American Crime Story: The People v. O.J. Simpson was a true sensation — a true zeitgeist show in an age of too much BS to binge, an important and nuanced show touching on the knotty, tragic history of race relations in America. In many ways, it was not about O.J., though it brought us back to him in the Ryan-Murphy-produced show’s final installment, leaving the viewer with a final bit of ambiguity, skewed heavily toward guilt and O.J.’s own self-deception.
Is there more to say about the case, cinematically? Yes, when you try to excavate the societal reaction seen mostly in news broadcast and montage in American Crime Story in depth, as well as actually present the evidence we only see snippets of on that show.
This is what O.J.: Made in America — a nearly eight-hour long, ESPN ‘30 for 30’ documentary — aims to do. Directed by Cutie and the Boxer director Ezra Edelman, the film fulfills its title, focusing on both the case and the more important phenomenon it caused in the country. American Crime Story begins with images of the Rodney King riots, but it does not spell out the full history of relationships with the LAPD (How was a Mark Fuhrman type born/possible?) In fact, there are endless subcultures and ripple effects of the case that the FX show did not address, in its effort to encapsulate evidence from different tell-all memoirs into a behind-the-scenes drama. So if you were worried that watching a multipart doc after the show would be redundant, think again.
The dramatic trailer focuses on differing, vitriolic accounts of O.J.’s significance, from representatives of different enclaves and demographics:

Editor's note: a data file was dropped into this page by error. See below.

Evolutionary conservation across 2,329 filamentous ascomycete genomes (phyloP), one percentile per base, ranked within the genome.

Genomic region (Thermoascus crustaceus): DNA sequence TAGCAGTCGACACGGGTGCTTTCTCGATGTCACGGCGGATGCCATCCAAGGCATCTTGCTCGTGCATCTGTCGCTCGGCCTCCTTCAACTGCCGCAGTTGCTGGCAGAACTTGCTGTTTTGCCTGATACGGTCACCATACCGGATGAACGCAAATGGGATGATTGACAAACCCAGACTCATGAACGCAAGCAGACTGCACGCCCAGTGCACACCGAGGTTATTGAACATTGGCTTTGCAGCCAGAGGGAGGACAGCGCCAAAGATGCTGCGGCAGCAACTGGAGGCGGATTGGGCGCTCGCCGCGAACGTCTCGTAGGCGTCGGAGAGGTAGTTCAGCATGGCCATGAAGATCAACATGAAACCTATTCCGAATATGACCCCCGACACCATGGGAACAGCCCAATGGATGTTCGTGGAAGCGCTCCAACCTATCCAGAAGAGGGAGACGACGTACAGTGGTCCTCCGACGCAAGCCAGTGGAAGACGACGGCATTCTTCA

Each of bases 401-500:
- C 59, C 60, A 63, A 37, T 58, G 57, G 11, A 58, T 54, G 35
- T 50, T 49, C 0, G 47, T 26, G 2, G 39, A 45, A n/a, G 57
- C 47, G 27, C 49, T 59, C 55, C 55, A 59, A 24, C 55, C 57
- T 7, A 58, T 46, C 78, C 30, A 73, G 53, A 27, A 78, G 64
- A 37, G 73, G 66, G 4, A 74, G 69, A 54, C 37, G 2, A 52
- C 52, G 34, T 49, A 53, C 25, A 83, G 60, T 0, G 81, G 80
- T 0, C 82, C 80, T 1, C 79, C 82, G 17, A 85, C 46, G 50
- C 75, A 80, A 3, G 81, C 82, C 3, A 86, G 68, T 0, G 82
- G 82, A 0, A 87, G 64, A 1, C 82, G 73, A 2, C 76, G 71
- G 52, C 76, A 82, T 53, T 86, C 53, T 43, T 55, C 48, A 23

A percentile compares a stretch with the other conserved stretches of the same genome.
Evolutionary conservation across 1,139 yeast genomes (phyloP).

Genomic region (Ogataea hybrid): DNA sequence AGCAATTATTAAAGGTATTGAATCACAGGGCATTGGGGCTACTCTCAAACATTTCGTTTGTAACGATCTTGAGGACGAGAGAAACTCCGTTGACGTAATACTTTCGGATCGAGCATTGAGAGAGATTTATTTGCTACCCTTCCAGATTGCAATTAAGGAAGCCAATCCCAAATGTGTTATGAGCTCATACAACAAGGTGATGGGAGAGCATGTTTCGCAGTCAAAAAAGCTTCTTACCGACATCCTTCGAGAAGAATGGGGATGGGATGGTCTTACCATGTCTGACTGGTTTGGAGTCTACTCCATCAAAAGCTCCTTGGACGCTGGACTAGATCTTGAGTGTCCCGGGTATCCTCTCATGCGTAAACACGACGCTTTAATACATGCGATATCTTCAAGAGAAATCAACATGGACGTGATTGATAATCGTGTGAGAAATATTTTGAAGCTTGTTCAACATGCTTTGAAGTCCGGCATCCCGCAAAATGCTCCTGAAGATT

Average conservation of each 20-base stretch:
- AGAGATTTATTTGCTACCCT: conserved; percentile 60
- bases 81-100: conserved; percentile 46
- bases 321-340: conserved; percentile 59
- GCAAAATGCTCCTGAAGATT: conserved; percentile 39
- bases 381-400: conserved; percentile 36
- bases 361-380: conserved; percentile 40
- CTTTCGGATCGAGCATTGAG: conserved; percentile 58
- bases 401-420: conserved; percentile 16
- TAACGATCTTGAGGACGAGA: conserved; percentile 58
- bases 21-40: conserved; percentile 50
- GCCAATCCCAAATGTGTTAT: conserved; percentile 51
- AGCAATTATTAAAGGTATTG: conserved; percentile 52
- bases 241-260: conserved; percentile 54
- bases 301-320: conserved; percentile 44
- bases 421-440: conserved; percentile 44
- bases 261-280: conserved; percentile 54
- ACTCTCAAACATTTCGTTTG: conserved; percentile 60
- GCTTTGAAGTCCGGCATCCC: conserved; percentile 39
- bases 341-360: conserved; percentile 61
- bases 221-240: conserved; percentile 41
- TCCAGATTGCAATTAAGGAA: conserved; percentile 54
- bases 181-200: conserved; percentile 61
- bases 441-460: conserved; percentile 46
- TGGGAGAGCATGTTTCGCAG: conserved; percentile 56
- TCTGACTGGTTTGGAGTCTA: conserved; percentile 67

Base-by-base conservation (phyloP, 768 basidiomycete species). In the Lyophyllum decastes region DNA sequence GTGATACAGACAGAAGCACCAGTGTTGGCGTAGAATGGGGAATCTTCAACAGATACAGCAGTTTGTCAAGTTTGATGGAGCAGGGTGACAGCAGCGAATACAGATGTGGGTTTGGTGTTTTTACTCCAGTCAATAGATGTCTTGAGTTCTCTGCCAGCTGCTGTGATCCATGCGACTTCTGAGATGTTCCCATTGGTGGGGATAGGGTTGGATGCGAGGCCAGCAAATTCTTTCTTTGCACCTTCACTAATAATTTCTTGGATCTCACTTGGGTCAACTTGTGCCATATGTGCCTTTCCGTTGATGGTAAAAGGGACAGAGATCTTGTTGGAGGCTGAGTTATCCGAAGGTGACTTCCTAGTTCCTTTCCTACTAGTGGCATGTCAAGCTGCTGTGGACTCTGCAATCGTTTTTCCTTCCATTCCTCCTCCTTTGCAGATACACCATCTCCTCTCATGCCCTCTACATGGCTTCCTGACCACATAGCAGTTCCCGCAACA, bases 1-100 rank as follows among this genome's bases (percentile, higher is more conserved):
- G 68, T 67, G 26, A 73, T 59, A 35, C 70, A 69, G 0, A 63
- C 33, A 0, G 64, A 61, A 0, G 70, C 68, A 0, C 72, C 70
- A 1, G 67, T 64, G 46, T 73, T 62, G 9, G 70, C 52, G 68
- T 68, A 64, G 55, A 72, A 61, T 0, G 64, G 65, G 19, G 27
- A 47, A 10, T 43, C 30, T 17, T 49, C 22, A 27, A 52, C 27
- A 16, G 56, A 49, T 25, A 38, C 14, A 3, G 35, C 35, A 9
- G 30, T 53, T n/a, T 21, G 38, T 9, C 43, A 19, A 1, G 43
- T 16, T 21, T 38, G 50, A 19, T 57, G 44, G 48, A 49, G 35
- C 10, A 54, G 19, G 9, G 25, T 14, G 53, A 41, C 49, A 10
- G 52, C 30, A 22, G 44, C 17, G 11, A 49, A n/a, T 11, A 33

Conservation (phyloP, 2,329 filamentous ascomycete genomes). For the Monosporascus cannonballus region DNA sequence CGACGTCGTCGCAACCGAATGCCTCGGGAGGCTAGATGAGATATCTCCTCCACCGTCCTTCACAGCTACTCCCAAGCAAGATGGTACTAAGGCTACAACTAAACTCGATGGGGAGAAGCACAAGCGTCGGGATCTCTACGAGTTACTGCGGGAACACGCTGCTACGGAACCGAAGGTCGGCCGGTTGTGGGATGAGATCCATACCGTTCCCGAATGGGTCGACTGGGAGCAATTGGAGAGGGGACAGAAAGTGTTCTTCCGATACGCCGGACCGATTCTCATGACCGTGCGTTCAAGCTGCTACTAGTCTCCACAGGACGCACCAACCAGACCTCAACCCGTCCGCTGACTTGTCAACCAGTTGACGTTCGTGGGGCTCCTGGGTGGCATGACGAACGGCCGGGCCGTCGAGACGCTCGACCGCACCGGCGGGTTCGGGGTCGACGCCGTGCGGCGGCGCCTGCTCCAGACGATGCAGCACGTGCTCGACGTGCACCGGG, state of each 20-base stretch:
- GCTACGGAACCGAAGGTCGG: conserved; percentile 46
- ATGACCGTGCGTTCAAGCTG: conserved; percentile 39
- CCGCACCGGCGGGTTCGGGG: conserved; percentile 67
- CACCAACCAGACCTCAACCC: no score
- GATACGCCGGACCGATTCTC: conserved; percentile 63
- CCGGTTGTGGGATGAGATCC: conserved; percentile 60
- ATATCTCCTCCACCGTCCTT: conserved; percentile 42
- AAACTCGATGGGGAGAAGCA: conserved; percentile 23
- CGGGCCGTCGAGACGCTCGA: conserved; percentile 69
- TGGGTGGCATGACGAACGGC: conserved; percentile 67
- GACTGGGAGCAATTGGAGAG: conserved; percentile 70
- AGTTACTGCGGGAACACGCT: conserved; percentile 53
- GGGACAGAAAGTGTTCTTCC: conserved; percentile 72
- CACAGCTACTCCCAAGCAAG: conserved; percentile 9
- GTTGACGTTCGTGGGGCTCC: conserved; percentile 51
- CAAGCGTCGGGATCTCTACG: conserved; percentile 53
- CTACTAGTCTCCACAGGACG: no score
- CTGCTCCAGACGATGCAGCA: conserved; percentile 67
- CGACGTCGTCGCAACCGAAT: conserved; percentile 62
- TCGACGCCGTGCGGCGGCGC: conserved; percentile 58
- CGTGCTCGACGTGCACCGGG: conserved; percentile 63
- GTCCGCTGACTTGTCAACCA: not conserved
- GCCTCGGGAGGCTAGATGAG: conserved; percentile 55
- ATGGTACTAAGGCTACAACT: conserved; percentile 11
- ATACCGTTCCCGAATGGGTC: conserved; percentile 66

By examining how the O.J. trial became a metaphor for the sociological landscape in “America,” the documentary aims to show how his unlikely acquittal — based on its resourceful and incendiary defense — became a race-relations milestone. It does not (as in Martin Sheen’s pending, subtly titled Hard Evidence: O.J. is Innocent, which premiered at Sundance this year) make any bones about the possibility that he is not guilty.
One of the chief draws of the documentary is the fact that it includes never-before-seen footage, even some of O.J. behind-the-scenes during the trial. Some coverage of his life after the trial will be included as well, to help shed light on both who the world thought this man was, and the truth of the matter. Figuratively as well as literally, it gives O.J. much more of a voice than American Crime Story.
If this doesn’t seem enticing enough, maybe you should take a look at the reviews — which have trickled out after the documentary’s screenings at Sundance, Tribeca, and HotDocs Festivals respectively. They’ve been almost universally positive. Will Leitch wrote for New York Magazine that the doc “will be the only thing this country’s going to be talking about.”
O.J.: Made in America is set to hit select theaters this month, and then run on ABC primetime and ESPN in installments during the week of June 11th. Don’t miss it.